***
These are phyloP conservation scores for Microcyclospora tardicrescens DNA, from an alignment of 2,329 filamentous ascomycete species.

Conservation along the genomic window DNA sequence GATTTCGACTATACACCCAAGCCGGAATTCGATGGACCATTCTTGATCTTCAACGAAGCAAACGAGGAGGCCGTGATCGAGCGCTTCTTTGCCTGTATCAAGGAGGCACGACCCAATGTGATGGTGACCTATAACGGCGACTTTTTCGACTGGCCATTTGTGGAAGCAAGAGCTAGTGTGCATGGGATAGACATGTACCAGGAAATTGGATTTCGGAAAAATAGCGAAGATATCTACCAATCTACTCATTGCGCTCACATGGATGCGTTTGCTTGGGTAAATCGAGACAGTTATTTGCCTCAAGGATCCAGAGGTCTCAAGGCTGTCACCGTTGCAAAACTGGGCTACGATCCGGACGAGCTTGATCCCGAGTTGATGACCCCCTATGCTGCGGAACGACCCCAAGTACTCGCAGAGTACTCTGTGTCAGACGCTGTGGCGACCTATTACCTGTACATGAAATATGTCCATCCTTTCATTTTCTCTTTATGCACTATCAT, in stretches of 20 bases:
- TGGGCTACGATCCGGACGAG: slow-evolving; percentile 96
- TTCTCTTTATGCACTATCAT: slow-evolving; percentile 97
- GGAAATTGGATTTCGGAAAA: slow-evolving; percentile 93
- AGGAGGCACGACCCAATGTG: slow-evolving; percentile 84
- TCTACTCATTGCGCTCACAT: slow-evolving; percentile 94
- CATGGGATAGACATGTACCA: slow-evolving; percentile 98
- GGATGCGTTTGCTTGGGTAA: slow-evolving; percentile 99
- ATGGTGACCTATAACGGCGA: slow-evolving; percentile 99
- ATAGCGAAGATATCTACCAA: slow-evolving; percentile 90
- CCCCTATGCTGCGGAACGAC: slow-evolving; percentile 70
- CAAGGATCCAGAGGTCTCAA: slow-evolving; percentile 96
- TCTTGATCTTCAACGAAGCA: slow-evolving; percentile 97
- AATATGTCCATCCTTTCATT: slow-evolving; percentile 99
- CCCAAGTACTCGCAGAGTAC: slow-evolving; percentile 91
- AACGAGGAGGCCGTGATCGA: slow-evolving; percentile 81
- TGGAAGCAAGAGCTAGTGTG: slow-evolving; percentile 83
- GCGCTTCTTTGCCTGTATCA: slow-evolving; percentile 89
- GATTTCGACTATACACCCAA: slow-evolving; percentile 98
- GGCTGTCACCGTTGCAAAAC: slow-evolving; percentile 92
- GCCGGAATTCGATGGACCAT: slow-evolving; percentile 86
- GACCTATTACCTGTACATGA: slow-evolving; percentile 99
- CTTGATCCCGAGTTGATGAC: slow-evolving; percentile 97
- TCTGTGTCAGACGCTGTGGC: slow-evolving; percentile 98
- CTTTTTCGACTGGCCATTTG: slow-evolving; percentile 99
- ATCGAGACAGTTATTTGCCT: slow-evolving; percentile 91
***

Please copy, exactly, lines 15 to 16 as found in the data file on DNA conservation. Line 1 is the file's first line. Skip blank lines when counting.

- AATATGTCCATCCTTTCATT: slow-evolving; percentile 99
- CCCAAGTACTCGCAGAGTAC: slow-evolving; percentile 91